The interest in the music of Bach throughout the world today is not an accidental phenomenon. On the contrary it is so fundamental to the underlying concepts of the most advanced thinking of the 20th century that it is inevitable that this interest should emerge and flourish as a natural consequence and representative of our era. Within the milieu, atmosphere and context of the United Nations and its international and national concerns I shall not discuss the myriad aspects of Bach's musical techniques. Whether or not you in your official capacities or personal interests are concerned with the beauty of Bach's music or the genius of his musical structures, is not the issue to be considered today, great as these facets of his genius are. There is another which to my mind is at least equal in importance and in respect to world history and contemporary world conditions is more important that the artistic ramifications which concern the musician the musicological scholar and the performer. The issue which is of fundamental importance is 1) Bach's own basic concept and 2) Bach's place in world history — both as a major figure within world history and as the object of world attitudes toward the man and his music and 3) his basic concepts, and 4) the seminal content of these concepts and the quality and power of their influence upon the thinking of the centuries which followed him. Outside of their personal inclinations, it may be that members of the United Nations and its staff couldn't care less whether Bach ever lived or produced music or not. However as the colossus which Bach is, representing how people think in the past. In the troubled present and the very uncertain future, I believe I may say with some foundation that here you are indeed involved in the influence which his concepts continue to exercise.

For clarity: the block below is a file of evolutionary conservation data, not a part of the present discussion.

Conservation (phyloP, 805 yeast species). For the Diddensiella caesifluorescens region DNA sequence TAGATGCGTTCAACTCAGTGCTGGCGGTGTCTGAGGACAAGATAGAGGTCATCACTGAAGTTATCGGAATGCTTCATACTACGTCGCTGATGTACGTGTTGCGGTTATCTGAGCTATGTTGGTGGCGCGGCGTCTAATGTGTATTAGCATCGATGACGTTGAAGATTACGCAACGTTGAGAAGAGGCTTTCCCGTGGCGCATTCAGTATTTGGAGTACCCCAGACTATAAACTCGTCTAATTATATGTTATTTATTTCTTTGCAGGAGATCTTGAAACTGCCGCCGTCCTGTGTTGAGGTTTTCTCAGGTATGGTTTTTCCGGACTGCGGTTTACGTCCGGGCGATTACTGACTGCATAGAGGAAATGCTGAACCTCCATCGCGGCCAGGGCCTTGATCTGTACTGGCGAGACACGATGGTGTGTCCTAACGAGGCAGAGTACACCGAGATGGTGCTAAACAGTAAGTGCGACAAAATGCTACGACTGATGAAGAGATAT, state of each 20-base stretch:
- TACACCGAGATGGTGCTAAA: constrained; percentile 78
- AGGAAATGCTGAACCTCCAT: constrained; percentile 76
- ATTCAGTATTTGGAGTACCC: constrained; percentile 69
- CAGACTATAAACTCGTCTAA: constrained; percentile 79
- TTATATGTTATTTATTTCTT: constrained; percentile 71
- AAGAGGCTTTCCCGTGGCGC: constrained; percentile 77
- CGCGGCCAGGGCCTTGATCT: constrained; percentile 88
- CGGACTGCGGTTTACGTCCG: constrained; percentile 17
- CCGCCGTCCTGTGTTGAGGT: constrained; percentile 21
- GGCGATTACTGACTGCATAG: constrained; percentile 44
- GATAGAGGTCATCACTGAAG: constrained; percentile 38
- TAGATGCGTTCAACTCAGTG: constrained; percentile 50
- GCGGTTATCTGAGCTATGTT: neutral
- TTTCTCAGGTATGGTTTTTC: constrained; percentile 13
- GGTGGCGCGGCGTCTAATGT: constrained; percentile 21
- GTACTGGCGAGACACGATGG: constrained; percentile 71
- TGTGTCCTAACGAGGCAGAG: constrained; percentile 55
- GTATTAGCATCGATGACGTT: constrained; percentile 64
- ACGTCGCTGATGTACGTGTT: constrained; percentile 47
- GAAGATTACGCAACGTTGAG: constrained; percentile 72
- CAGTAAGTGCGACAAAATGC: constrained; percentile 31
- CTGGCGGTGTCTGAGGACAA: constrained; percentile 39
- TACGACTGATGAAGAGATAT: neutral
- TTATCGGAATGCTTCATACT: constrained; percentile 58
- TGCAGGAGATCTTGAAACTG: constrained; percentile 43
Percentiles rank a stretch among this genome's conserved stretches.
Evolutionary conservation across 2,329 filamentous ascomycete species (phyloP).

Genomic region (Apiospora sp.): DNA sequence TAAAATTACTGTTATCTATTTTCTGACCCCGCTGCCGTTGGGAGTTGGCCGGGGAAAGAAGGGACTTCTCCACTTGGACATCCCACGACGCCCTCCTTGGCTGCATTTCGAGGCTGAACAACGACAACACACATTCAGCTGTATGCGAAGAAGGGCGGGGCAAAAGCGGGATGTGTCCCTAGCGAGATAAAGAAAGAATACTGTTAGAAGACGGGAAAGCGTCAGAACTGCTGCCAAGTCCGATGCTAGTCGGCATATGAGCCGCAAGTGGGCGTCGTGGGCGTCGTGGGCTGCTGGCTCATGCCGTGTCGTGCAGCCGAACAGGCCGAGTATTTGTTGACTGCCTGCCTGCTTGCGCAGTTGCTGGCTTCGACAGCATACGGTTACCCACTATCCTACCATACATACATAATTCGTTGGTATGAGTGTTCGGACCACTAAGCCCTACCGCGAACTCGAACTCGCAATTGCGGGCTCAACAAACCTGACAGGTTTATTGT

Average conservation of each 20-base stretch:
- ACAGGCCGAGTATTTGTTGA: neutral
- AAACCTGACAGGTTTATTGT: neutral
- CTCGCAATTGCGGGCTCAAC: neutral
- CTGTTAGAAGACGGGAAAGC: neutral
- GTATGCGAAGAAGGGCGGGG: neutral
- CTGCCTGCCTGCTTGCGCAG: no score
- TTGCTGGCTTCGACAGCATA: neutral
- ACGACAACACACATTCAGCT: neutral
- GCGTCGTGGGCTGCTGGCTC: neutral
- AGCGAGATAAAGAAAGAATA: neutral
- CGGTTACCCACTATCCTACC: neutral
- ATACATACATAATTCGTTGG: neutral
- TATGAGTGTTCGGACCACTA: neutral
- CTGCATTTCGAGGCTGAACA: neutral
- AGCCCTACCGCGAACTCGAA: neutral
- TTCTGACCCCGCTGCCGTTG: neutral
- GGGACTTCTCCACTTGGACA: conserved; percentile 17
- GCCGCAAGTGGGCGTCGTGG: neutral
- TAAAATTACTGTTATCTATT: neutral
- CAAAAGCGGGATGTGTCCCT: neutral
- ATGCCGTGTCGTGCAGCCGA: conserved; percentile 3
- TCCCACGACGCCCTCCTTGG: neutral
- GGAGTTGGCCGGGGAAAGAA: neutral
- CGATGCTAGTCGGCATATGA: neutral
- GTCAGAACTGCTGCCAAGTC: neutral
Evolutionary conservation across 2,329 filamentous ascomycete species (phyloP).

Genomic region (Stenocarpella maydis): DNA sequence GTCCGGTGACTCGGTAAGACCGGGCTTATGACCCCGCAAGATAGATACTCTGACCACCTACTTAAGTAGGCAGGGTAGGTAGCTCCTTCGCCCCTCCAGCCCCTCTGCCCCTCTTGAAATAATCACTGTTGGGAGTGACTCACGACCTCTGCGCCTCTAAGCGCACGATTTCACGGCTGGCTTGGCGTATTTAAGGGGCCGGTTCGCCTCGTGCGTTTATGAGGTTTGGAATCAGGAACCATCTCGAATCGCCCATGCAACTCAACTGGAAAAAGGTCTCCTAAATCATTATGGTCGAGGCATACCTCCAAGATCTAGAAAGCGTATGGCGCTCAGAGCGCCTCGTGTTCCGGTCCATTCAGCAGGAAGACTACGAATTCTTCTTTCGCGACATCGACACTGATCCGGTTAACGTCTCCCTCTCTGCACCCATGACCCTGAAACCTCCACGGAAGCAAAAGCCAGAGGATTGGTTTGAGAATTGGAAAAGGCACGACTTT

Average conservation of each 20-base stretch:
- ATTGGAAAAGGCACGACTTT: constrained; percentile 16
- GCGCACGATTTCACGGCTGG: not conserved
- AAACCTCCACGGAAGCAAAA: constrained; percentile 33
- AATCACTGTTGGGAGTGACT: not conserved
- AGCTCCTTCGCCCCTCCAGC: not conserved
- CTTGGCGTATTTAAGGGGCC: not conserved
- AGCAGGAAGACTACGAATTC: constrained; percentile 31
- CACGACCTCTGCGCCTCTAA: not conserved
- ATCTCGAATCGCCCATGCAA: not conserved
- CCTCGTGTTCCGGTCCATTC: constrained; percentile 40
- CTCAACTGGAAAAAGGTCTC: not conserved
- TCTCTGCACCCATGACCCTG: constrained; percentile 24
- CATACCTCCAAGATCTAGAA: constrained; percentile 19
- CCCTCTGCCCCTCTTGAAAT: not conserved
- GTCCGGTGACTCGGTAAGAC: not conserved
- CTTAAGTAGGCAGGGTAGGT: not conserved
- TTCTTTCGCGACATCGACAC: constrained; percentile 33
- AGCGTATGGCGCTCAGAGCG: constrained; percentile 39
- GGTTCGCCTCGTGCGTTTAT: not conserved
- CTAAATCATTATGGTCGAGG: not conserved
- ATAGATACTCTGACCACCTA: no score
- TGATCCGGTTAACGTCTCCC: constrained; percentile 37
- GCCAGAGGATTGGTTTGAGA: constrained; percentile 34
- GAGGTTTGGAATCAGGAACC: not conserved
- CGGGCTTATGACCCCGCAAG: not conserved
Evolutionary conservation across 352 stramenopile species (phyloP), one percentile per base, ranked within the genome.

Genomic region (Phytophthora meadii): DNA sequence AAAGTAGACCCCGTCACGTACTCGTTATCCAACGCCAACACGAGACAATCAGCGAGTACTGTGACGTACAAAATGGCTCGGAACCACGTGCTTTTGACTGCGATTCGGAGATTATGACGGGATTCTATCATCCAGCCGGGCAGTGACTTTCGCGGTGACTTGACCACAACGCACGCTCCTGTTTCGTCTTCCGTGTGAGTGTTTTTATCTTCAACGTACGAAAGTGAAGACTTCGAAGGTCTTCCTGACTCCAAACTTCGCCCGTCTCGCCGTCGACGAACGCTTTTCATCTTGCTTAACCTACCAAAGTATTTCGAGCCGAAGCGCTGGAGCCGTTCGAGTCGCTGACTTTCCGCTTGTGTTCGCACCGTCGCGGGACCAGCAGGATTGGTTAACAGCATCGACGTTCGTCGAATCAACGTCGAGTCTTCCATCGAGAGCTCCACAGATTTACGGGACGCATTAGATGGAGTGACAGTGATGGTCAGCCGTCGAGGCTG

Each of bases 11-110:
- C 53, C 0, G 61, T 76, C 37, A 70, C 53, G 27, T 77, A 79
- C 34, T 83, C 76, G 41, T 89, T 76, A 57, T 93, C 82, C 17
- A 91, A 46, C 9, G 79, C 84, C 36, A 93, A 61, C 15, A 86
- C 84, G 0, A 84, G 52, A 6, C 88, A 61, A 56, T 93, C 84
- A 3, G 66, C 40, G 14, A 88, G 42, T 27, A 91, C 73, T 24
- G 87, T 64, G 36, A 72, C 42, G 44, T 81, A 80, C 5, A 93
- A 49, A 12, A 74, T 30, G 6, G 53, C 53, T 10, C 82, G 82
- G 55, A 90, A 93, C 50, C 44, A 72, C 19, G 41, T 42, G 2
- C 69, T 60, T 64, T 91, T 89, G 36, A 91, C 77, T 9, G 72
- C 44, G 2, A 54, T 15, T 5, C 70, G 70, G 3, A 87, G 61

Firstly let us consider the worldly aspect, that is, the evaluation and treatment of him as an artist by his contemporaries through to the present time. It is well known that he had a greater reputation in the music world during his life as a performer than as a composer. However the inner circle of musicians and intellectuals did recognize him as an outstanding composer, one of the best of his age. He did not receive, however, many external rewards of success. He lived a life that in a sociological context can best be described as petty bourgeois. Professionally he was a musical servant to several courts and to the church councils where he was engaged as capellmeister and organist. After his death he was forgotten by the main stream of musical activity, both in the creative and performance worlds, for already during his life he was considered old fashioned. His own son, the famous Carl Philipp Emanuel Bach, spoke of him as the ‘old peruke’ and his position as a composer in the contemporary avant-garde world of his time was that of a totally outdated musician. They were not to realize that this very context of his fundamental thinking and his sense of form and structure — his so-called outdated weltanschauung — was to be the beacon and connecting link to the thought and creativity of a world 200 years past his lifetime — that is, our world. The conceptual road on which all disciplines travel in each era was for Bach a new road that did not suit him. The new style of conceptualization began, technically speaking, at the beginning of the 17th century with the birth of opera, the emphasis on harmonic rather than polyphonic structures and the colossal universal European mistake of thinking that in composing music in this way musicians were reproducing the style and techniques of the Greek rhapsodists. Thus opera, an entirely new concept of musical form and structure, arose out of the total error of man's thinking. From that error, the harmonic idiom evolved. Bach was born in 1685 well after the beginnings of opera, its harmonic forms and its particular styles of expressiveness. He died in 1750 when these had been well established in many non-operatic forms as well. But Bach was immersed from his beginnings, in my opinion, in medieval attitudes. He is more often linked with the Reformation due in large part, no doubt, to his Lutheranism. For many reasons which are impossible to explain in a short talk, the medieval world was the source of Bach's vision — he retained a medieval style in his daily life in that in his working situations throughout his life he was attached to a court or to a church. His last position kept him at the St. Thomaskirche in Leipzig for 22 [Ed: actually 27, 1723–1750] years. He never lived as an independent composer although he wrote great quantities of music for his own pleasure and professional interest. He was essentially provincial; he travelled little. Some years ago I did a tour devoted entirely to research in all the towns in which Bach had lived and worked, ending in Eisenach where he was born. [Ed: Dr. Tureck's description of her tour is available here.] My return trip from Eisenach to East Berlin which runs the whole gamut of Bach's activities and travel, except for a couple of cities which are only peripheral interest as far as his presence there is concerned, took me four hours by car. This was the geographical universe of Bach.